Fly the rubber-powered STOL
A name familiar with balsa model overs for generations, the Guillow’s company has been
making kits in Wakefield, Massachusetts,
for more than 80 years, dating back to
Little has changed at Guillow’s in
those years. The company’s kits have
always been (and continue to be) balsa
and tissue, as were the Guillow’s kits
that Depression-era kids experienced.
Plastic propellers and vacuumed-formed
spinners and canopies were upgrades
in the 1960s and 1970s, but since then
little has changed—until now.
Enter the new 300-series Guillow’s
Scale FF kits featuring laser-cut parts.
One of three new designs in the series
(the others are the 203/4-inch Edge
540 and the 24-inch DH- 2 Beaver) is
the Pilatus PC- 6 Porter—a simple-to-build, Swiss high-wing utility airplane
designed in 1959. The PC- 6 spans 261/16
inches and looked ideal for the Flying
Aces Club (FAC) Modern Civilian
competition event, so I dove into a
The kit is complete, containing
balsa strip, wire, covering, water-slide
decals, lightweight plastic wheels, two
propellers, the rubber motor, and the all-important new benefit: precision laser-cut balsa parts.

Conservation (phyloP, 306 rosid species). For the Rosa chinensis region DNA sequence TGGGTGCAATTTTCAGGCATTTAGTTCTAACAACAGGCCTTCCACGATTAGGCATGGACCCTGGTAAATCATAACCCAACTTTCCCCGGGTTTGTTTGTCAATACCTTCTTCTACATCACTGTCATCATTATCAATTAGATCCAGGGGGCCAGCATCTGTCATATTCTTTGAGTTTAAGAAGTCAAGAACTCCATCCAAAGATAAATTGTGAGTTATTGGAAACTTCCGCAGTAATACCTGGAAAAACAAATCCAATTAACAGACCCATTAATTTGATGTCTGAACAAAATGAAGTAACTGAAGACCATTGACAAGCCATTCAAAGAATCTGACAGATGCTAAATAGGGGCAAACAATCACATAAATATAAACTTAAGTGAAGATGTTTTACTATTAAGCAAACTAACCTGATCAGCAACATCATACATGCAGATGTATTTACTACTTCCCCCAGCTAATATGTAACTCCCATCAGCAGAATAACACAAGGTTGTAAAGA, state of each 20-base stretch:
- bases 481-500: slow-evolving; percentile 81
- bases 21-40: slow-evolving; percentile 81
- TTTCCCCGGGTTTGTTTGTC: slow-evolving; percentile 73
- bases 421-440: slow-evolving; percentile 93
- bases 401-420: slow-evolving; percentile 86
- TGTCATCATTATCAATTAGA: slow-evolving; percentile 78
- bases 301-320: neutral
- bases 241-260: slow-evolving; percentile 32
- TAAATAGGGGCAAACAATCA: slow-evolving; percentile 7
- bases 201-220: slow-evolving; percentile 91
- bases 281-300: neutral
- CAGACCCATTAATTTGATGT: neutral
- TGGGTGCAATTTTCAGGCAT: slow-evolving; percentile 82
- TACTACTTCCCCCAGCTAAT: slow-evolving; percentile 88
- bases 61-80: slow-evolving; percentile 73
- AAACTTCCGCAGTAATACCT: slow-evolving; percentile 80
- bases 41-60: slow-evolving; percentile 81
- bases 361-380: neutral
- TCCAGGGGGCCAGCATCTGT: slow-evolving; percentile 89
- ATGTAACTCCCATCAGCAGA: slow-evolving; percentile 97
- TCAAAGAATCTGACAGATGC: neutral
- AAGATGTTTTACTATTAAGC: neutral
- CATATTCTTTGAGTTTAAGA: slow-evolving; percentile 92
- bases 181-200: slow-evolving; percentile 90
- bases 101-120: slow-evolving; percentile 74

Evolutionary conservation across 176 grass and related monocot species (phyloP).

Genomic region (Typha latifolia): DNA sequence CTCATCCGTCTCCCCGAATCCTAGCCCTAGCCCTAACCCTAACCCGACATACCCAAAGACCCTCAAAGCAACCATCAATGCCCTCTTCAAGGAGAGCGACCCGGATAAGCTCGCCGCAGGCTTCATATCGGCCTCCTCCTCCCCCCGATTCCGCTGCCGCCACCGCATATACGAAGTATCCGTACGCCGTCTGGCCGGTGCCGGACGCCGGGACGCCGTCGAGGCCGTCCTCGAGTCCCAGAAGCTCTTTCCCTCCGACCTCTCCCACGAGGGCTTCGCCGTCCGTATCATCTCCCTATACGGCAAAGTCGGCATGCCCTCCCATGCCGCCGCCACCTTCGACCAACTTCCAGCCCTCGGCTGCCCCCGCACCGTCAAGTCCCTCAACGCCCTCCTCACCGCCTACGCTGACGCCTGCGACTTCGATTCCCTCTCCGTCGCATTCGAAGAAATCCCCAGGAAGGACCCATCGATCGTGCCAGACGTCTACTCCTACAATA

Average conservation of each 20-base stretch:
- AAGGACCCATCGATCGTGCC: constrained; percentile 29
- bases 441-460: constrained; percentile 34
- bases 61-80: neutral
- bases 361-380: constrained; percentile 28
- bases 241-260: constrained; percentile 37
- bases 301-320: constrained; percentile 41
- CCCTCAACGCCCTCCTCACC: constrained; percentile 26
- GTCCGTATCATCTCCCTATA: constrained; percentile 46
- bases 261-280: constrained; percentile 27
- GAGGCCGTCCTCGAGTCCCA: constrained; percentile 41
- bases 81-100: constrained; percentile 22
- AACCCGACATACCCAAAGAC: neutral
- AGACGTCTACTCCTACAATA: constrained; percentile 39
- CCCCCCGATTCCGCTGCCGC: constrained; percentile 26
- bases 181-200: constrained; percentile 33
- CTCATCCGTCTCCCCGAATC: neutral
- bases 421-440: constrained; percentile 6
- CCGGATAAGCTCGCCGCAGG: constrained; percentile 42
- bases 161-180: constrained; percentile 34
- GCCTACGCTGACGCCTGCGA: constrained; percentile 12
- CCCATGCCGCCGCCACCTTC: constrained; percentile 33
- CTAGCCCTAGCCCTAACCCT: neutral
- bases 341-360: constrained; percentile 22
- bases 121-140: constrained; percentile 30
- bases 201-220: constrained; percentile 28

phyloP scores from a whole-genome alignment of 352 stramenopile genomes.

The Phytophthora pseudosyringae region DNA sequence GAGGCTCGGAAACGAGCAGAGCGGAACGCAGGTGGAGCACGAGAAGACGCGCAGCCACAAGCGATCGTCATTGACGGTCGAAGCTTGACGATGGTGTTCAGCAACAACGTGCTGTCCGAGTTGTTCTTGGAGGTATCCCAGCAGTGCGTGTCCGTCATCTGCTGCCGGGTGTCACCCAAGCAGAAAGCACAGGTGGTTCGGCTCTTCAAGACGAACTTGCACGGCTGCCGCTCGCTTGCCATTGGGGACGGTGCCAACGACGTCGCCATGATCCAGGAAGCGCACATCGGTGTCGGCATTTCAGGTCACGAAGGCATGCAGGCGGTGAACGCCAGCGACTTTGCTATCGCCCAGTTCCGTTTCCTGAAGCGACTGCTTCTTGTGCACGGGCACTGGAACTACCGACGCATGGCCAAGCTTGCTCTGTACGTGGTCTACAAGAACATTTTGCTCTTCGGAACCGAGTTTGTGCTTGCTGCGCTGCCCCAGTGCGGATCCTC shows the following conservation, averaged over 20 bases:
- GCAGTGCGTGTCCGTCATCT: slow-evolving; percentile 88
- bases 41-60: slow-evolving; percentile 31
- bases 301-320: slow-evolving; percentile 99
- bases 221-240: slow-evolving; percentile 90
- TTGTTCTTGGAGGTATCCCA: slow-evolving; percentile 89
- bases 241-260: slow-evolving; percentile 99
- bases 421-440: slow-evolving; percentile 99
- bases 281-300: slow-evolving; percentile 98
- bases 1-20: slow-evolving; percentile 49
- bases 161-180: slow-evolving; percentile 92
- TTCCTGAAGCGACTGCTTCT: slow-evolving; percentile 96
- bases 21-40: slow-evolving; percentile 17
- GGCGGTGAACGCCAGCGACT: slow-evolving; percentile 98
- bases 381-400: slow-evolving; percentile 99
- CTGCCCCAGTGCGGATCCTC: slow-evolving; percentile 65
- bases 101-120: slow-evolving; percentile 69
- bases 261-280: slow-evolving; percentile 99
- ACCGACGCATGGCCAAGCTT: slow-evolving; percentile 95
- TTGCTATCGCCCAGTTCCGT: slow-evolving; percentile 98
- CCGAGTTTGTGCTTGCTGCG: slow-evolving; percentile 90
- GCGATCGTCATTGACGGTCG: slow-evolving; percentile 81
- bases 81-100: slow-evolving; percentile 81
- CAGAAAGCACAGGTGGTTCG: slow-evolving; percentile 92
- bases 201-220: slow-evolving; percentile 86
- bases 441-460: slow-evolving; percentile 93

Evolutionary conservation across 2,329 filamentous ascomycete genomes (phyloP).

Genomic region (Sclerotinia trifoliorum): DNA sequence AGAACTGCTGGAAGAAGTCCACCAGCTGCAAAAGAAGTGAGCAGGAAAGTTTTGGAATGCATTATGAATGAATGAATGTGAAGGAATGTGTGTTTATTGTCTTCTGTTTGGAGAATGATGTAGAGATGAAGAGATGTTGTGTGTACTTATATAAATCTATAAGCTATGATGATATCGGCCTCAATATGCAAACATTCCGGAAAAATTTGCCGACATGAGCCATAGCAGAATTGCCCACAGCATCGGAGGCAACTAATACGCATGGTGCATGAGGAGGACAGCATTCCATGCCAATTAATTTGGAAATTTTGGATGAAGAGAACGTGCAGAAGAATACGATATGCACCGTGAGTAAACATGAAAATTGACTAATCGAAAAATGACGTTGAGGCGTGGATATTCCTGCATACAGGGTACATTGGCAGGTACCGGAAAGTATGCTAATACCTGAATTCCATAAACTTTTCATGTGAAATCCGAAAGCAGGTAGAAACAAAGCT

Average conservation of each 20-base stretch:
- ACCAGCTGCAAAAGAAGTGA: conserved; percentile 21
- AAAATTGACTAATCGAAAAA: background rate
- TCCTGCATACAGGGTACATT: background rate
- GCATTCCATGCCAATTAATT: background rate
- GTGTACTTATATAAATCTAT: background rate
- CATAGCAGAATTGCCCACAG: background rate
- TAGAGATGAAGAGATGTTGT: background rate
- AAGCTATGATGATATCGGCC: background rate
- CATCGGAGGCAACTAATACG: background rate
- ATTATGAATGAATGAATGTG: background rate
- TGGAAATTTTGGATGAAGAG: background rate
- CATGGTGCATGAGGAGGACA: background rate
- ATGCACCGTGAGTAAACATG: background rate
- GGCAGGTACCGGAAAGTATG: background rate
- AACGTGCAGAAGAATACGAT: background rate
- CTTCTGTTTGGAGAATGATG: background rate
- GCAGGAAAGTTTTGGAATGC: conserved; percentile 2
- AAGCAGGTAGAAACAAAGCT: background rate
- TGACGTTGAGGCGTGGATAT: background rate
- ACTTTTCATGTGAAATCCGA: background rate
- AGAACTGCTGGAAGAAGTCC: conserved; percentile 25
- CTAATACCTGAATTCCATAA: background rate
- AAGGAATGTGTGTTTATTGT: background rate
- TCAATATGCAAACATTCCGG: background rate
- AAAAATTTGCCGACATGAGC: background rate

As a longtime FF modeler, I know that
lightweight construction is an important
predictor of flight success. To my delight,
the parts in the PC- 6 kit were cut from
some of the lightest, most warp-free
balsa sheets I’ve ever seen in a kit in this
Before punching out the parts, I
weighed the sheets and calculated
average density: 5. 9 pounds per cubic
foot. Sheer delight! Two of the larger
balsa strips were too heavy and needed
to be replaced.
Beginning with the fuselage, I quickly
discovered that the laser-cut parts were
not only low in density, they were
email@example.com GuiLLOw’S PC- 6 POr Ter
The completed PC- 6 Porter looks fantastic and
its initial flight tests were promising.
See additional photos
of the PC- 6 here or online
67 Model Aviation OC TOBER 2013 www.ModelAviation.com